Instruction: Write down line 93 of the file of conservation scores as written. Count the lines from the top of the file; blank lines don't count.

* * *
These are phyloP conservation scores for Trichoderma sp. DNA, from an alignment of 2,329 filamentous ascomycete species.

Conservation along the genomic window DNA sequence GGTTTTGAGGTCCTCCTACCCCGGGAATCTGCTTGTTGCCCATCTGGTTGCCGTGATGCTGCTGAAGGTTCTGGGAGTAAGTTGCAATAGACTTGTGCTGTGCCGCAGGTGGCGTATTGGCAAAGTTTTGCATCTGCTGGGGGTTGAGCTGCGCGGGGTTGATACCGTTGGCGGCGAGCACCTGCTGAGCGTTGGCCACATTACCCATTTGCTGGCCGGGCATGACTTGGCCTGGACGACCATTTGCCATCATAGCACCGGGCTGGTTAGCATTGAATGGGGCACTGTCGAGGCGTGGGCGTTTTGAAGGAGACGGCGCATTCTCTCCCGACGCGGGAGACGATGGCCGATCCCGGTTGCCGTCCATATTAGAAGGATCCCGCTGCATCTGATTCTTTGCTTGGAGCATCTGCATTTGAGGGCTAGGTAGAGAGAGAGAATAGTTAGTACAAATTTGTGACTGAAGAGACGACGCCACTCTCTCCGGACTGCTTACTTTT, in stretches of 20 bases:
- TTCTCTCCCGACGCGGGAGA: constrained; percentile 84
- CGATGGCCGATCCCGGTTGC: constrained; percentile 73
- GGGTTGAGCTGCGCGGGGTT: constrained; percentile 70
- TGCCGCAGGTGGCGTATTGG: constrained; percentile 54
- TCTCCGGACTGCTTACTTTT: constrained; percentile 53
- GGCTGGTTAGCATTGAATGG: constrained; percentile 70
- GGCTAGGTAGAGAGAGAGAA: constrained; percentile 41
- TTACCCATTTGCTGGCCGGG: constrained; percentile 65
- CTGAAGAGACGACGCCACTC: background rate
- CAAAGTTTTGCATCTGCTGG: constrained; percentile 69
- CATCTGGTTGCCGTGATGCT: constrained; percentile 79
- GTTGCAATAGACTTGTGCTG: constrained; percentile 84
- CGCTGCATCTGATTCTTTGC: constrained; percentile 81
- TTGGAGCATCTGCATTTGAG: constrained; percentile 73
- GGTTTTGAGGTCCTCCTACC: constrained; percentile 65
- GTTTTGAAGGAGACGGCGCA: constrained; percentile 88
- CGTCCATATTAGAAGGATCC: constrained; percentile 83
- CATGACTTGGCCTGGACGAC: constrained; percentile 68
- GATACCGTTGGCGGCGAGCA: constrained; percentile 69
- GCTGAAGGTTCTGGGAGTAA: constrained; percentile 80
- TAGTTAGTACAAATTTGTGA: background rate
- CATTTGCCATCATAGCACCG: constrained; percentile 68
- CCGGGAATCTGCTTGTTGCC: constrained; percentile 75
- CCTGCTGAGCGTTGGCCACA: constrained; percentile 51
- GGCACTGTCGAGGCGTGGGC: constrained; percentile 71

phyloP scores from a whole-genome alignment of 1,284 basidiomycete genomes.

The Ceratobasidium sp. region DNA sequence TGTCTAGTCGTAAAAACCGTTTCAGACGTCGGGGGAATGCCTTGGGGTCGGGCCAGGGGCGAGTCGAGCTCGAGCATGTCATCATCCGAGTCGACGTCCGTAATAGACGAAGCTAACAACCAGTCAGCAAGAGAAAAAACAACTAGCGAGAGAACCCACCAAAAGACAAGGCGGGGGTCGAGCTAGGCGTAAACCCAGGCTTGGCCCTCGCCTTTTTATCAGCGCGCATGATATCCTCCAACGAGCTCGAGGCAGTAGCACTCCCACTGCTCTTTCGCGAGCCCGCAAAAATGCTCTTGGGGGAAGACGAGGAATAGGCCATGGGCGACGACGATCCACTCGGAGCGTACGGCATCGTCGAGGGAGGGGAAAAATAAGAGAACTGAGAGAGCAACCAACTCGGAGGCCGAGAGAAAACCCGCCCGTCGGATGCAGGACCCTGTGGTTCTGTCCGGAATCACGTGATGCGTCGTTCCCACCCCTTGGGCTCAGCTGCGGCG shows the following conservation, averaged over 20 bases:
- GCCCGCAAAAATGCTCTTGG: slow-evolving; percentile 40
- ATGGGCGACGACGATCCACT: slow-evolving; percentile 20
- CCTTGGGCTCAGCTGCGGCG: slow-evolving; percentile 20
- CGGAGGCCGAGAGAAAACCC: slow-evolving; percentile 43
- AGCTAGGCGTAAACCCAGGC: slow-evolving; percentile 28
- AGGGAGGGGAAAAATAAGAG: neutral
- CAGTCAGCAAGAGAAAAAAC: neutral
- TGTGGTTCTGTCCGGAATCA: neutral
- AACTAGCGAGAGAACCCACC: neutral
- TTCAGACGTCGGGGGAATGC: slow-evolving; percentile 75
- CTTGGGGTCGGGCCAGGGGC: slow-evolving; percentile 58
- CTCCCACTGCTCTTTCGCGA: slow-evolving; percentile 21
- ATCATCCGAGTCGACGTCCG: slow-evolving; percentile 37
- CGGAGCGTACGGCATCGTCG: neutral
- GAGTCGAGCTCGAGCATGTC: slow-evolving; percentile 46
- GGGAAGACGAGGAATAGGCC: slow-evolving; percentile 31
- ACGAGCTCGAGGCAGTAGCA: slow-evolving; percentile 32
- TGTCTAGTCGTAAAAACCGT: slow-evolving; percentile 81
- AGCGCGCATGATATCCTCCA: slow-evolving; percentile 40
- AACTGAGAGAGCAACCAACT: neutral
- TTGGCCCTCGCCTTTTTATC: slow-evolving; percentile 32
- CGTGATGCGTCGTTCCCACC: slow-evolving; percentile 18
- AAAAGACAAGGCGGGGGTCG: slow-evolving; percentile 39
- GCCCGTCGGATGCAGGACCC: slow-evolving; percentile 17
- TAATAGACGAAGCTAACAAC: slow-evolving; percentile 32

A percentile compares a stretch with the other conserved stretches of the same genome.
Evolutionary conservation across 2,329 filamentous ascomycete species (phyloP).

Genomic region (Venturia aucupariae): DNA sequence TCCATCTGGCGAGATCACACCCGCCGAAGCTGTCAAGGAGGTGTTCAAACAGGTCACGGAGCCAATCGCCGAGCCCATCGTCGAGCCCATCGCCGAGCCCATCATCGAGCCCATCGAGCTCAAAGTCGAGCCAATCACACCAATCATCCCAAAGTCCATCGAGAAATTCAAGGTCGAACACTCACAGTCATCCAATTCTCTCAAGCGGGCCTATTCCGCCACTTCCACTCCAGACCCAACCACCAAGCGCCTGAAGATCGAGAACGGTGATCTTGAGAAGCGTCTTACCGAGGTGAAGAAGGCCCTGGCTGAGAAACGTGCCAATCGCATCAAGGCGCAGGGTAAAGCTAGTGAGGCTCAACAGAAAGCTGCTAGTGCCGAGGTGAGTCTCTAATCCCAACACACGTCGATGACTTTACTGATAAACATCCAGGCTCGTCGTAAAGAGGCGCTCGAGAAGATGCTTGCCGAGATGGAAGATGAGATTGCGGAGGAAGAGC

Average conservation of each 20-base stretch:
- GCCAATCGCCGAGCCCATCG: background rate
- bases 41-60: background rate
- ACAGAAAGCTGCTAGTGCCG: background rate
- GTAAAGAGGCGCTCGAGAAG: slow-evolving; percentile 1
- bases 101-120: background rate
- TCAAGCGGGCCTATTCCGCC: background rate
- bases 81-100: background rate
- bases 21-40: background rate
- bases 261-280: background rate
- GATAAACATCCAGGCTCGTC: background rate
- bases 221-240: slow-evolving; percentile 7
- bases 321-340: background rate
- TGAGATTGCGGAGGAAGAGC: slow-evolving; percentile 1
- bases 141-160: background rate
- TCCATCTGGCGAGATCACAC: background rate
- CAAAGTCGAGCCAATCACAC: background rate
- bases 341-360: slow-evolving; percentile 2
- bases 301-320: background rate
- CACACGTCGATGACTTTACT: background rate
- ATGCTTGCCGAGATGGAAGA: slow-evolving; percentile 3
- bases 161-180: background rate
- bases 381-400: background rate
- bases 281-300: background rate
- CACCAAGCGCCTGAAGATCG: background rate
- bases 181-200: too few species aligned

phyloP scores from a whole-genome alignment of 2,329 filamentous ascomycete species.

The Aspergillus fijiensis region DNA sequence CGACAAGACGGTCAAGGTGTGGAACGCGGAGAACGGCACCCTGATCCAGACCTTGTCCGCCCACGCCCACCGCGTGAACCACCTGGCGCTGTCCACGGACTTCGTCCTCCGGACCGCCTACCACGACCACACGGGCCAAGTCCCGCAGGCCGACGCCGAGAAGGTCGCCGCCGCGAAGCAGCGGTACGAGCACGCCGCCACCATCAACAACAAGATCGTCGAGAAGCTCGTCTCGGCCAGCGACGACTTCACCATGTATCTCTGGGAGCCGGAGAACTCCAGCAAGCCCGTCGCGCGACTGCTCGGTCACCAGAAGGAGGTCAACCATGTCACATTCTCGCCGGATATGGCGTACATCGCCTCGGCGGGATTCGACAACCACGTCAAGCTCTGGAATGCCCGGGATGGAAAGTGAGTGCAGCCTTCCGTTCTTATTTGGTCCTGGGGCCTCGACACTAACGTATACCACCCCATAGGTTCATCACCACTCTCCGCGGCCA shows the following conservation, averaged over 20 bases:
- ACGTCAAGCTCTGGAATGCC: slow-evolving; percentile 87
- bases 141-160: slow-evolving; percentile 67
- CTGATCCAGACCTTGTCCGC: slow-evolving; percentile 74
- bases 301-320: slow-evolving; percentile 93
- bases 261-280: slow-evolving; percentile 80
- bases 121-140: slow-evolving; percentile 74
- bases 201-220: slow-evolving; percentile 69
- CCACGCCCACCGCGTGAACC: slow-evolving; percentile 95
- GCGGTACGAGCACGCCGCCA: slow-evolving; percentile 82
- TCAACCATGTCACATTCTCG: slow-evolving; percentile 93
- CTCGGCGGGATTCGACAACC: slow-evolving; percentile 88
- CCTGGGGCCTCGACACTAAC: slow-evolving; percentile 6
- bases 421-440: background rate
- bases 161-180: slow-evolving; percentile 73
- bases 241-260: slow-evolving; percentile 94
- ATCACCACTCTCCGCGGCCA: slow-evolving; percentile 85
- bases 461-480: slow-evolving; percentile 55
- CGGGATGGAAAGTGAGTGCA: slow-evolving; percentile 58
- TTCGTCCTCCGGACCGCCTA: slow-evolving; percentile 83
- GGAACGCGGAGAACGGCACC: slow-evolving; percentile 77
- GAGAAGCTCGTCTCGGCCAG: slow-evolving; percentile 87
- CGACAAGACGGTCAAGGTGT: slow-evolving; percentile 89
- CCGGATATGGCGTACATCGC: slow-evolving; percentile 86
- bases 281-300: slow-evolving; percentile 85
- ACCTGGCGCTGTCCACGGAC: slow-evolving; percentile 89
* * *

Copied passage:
- CCACGCCCACCGCGTGAACC: slow-evolving; percentile 95